• ITVI.USA
    15,054.650
    35.920
    0.2%
  • OTRI.USA
    25.630
    0.010
    0%
  • OTVI.USA
    15,039.070
    31.410
    0.2%
  • TLT.USA
    2.670
    0.000
    0%
  • TSTOPVRPM.ATLPHL
    2.930
    0.130
    4.6%
  • TSTOPVRPM.CHIATL
    3.250
    0.060
    1.9%
  • TSTOPVRPM.DALLAX
    1.440
    -0.030
    -2%
  • TSTOPVRPM.LAXDAL
    2.830
    0.020
    0.7%
  • TSTOPVRPM.PHLCHI
    2.190
    -0.080
    -3.5%
  • TSTOPVRPM.LAXSEA
    3.420
    0.140
    4.3%
  • WAIT.USA
    124.000
    0.000
    0%
  • ITVI.USA
    15,054.650
    35.920
    0.2%
  • OTRI.USA
    25.630
    0.010
    0%
  • OTVI.USA
    15,039.070
    31.410
    0.2%
  • TLT.USA
    2.670
    0.000
    0%
  • TSTOPVRPM.ATLPHL
    2.930
    0.130
    4.6%
  • TSTOPVRPM.CHIATL
    3.250
    0.060
    1.9%
  • TSTOPVRPM.DALLAX
    1.440
    -0.030
    -2%
  • TSTOPVRPM.LAXDAL
    2.830
    0.020
    0.7%
  • TSTOPVRPM.PHLCHI
    2.190
    -0.080
    -3.5%
  • TSTOPVRPM.LAXSEA
    3.420
    0.140
    4.3%
  • WAIT.USA
    124.000
    0.000
    0%
American ShipperContainerMaritimeNews

Containerization pioneer Chris Kritikos dies at 95

Ceres Terminals founder remembered as ‘one of the true icons of the shipping industry’

Christos “Chris” Kritikos, hailed as a pioneer from the golden era of containerization, died Jan. 31. He was 95 years old.

“Our industry has lost one of its most memorable and unique individuals,” said Thomas J. Simmers, past president and CEO of Ceres Terminals Inc. “He was a colorful soul full of ambition and drive and the nerve to pull his vision off.

“Using his progressive vision and outsized personality, Chris built a small Chicago-based startup company into one of the leading stevedoring and terminal operators in North America. His is a true American success story. The industry will miss him,” Simmers said.

Kritikos was born on the Greek island of Andros and raised in Athens. He moved to the United States in 1947 after serving in World War II as a merchant marine. He began working for an East Coast stevedore in 1954. Four years later, he moved to Chicago to launch his own stevedoring company.

“The late 1950s was a time when the St. Lawrence Seaway was opening up and it presented a very lucrative business opportunity,” the announcement of Kritikos’ death said. “Chicago was predicted to be the largest general cargo port in the Great Lakes and the influx of cargo ships coming into the port needed professional stevedores and terminal operators to handle them. Chris recognized the potential and this is where he founded his passion, Ceres Terminals Inc.”

From 1959 through 1962, Ceres expanded to Milwaukee; Duluth, Minnesota; Toledo, Ohio; and Montreal, Canada. Ceres opened at the Port of Baltimore in 1979 and then expanded to Hampton Roads, Virginia; Charleston, South Carolina; Savannah, Georgia; New Orleans; and Houston.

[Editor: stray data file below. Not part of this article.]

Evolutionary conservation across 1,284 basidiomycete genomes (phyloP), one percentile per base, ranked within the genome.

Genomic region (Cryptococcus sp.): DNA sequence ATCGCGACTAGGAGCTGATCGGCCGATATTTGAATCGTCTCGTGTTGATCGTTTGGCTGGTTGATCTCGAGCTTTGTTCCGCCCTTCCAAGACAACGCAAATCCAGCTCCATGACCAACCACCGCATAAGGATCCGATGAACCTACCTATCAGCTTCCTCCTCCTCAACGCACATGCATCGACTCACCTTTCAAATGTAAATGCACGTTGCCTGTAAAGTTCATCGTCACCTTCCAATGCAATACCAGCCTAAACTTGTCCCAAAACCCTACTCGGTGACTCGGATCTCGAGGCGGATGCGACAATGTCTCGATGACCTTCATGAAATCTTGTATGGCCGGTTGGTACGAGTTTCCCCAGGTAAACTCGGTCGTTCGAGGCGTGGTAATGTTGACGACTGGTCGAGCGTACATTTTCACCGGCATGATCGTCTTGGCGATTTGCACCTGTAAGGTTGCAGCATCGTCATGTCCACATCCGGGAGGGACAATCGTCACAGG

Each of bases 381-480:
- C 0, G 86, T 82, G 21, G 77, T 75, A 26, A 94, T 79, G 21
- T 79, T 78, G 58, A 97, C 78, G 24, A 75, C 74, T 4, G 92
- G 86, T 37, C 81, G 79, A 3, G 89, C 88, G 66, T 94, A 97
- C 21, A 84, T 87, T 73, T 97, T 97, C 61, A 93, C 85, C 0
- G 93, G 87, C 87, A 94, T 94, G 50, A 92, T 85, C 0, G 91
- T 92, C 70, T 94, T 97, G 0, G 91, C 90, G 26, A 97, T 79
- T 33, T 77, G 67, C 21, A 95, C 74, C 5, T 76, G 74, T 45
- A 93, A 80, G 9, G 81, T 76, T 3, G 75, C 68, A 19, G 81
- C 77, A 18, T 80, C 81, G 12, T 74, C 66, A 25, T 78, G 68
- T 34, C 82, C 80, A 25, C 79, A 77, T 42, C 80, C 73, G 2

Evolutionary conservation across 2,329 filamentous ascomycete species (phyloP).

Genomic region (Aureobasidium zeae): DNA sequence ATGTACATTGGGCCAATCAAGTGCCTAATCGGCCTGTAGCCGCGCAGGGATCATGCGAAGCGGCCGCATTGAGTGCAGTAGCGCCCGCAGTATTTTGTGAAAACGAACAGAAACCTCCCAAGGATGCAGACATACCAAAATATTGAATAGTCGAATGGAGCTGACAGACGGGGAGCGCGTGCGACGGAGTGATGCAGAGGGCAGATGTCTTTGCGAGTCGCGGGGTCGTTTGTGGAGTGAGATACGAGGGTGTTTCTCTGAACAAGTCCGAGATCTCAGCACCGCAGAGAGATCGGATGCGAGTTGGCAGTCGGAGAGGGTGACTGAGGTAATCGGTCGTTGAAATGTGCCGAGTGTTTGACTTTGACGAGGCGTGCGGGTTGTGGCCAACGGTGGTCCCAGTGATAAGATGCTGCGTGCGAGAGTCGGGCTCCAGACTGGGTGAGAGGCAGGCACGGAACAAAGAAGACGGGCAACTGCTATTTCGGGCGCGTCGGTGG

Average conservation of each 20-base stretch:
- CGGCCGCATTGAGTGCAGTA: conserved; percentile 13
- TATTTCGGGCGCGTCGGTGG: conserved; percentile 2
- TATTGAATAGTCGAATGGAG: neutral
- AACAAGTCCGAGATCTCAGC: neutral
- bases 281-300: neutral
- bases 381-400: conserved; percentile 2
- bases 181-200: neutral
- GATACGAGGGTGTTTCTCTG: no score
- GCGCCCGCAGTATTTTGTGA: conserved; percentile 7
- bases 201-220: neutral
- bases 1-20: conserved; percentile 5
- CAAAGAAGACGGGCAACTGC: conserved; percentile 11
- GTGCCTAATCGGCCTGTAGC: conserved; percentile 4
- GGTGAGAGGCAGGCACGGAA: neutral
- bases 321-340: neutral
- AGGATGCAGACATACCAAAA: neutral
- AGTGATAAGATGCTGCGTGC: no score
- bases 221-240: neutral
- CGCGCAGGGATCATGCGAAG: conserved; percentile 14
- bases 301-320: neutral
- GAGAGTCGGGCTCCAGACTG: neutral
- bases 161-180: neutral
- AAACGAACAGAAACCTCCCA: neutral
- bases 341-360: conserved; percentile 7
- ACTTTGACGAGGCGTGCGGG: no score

“In 1982, Ceres became a container operator in Montreal with Atlantic Container Line as its first container customer,” Kritikos’ obituary information said. “That same year, Ceres signed a 20-year lease with the Halifax Port Authority and secured 55% of the port’s volume in the first year of operation.”

In 1988, Kritikos moved Ceres’ corporate headquarters from Chicago to Weehawken, New Jersey, to be “closer to his customers and maintain the personal service that was his trademark,” the biographical overview said. 

Ceres expanded internationally and handled containers in Odessa, Ukraine, from 1995 to 2000 before the company was acquired by NYK in 2002

Kritikos was called “one of the true icons of the shipping industry, whose impact on containerization was measurable. Those who had the opportunity to work with Chris would never forget him. He was the type of person that the waterfront reveres. He was a tough negotiator but never let the deal get away. Right at the point when a customer would pack their bag to leave with nothing, Chris would drop a new idea on the table that led to a contract signature.

“His word was sacred and quality came before anything else,” the announcement said. “Chris never referred to contract language but rather to the spirit of the agreement. As a result, his customers always stuck with him as he expanded to new locations.”

Kim Link-Wills, Senior Editor

Senior Editor Kim Link-Wills has written about everything from agriculture as a reporter for Illinois Agri-News to zoology as editor of the Georgia Tech Alumni Magazine. Her work has garnered awards from the Council for the Advancement and Support of Education, the Georgia Institute of Technology and the Magazine Association of the Southeast. Prior to serving as managing editor of American Shipper, Kim spent more than four years with XPO Logistics.